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Santee’s Scantibodies Not Guilty in Patent Suit

A jury in the U.S. District Court for the Southern District of California ruled last week that the Santee-based maker of a diagnostics test Scantibodies Clinical Laboratory, Inc. and Scantibodies Laboratory, Inc. did not infringe a patent belonging to Nichols Institute Diagnostics, Inc., a unit of diagnostic firm Quest Diagnostics, Inc. of Lyndhurst, N.J.

Nichols has long been the market leader with a test to measure parathyroid hormone levels, which doctors rely on to treat patients with kidney disease, said David Doyle, who was the lead trial attorney for Scantibodies, a partner with the law firm Morrison & Foerster in San Diego.

Nichols obtained the patent in 2001 from the German research company Pharis Biotec GmbH, which developed the test, Doyle said.

Meanwhile, Scantibodies had developed its own third-generation test and started offering parathyroid testing services to doctors in early 2001.

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Nichols, which sells its test to large dialysis laboratories nationwide, filed suit in January 2002, alleging that Scantibodies’ technology infringed its patent.

The nine-member jury deliberated for five days before handing down its verdict June 27 for Scantibodies before U.S. District Judge Rudi M. Brewster.

The jury found that the patent claims asserted by Nichols were invalid on three grounds: First, in the U.S. patent, the German inventor failed to adequately describe its scientific method used, which makes it impossible for other scientists to test the patent claims.

Second, the patent also lacks what’s called a “written description,” making it impossible to tell what was actually invented, Doyle said.

Also, German scientists failed to disclose details of their scientific method.

These cases are not uncommon, Doyle said.

“Inventors are often conflicted. They want a valid patent, but they also want to save as much information as they can for their own commercial purposes,” he explained.

Scantibodies has two antibodies that Nichols alleged infringed their patent.

The jury disagreed in part: The panel ruled that one antibody did not infringe the patent, but said the other one did infringe.

Doyle, however, said Scantibodies will not be negatively affected by the split verdict, because the jury invalidated all claims on the patent.

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Job Cuts:

CardioDynamics International Corp., a San Diego-based diagnostics maker, said it would cut 25 jobs to save $2 million annually after reporting disappointing second-quarter financial results.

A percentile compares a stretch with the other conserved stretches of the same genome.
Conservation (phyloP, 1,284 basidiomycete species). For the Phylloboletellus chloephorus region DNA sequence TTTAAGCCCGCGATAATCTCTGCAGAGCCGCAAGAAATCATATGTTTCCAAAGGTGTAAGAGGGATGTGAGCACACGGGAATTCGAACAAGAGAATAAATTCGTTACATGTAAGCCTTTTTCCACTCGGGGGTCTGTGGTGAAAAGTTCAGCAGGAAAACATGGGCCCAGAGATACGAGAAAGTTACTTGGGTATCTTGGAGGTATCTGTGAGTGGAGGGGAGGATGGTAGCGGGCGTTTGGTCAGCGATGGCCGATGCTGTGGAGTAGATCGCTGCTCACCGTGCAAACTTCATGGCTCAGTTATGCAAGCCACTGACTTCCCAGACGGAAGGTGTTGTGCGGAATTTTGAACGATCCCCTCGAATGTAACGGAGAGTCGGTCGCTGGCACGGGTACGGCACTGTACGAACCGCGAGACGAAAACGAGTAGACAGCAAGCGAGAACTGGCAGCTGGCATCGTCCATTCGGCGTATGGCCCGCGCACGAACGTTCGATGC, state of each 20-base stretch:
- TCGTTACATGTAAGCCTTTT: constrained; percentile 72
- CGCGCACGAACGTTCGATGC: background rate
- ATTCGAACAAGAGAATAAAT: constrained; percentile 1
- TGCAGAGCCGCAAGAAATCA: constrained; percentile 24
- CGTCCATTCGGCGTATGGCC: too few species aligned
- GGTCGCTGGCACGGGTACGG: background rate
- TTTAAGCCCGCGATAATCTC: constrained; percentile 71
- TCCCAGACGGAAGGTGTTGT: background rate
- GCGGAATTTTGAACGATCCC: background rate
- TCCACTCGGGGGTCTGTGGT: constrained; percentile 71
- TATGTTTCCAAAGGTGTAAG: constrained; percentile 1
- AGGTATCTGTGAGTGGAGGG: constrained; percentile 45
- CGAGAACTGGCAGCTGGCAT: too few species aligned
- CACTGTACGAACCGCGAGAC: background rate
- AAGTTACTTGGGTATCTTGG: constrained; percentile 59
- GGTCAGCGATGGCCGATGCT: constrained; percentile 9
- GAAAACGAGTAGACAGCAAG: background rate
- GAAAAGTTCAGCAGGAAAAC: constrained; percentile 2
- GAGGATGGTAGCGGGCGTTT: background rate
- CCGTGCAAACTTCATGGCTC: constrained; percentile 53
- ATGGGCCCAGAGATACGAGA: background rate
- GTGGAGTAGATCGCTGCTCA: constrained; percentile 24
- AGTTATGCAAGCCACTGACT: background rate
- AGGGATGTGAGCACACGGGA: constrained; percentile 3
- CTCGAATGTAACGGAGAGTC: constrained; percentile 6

The company reported a net loss of $682,000, or 1 cent a share, for the second quarter ended May 31, which compares with a net income of $958,000, or 2 cents a share, for the same quarter last year.

Net sales for the second quarter fell 9 percent to $9.4 million from $10.3 million for the same quarter a year ago as a result of shifting from direct-only sales to a team approach, CardioDynamics said June 29.

As of May 31, the firm had $4.6 million in cash left.

“Our second-quarter results fell short of our expectations, and we were particularly disappointed in the lack of growth in the ICG business,” said Michael Perry, the chief executive officer of CardioDynamics.

Shares of CardioDynamics, which trade on the Nasdaq stock exchange, lost 26.55 percent to close at $1.66 on June 29.

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Genentech Names VP Here:

South San Francisco-based biotechnology giant Genentech Inc. announced David Broad as vice president and general manager of its newly acquired Oceanside production plant.

Genentech made the announcement June 28 , four days after it completed its $408 million acquisition of the plant from Biogen Idec, which is based in Cambridge, Mass. Genentech plans to produce its colon cancer drug Avastin at the plant. Avastin also is being tested on several other types of cancer.

Broad has led the design, engineering and construction of the plant since October 2000 as the vice president of manufacturing for Biogen Idec.

Broad, 52, will be responsible for the facilities and engineering, information technology, manufacturing, and manufacturing technology departments at the plant, reporting to Patrick Yang, the senior vice president of product operations.

“We are very pleased that David will be continuing his leadership role and joining Genentech with the acquisition of the biologics manufacturing facility in Oceanside,” Yang said. “David has been involved with the Oceanside facility since its inception and is well respected by his fellow employees and colleagues as a hands-on, thoughtful leader who understands the technical, scientific engineering, operational and organizational aspects of this new biotech production organization.”


Contact Marion Webb at marionw@sdbj.com or call her at (858) 277-6359, Ext. 3108.

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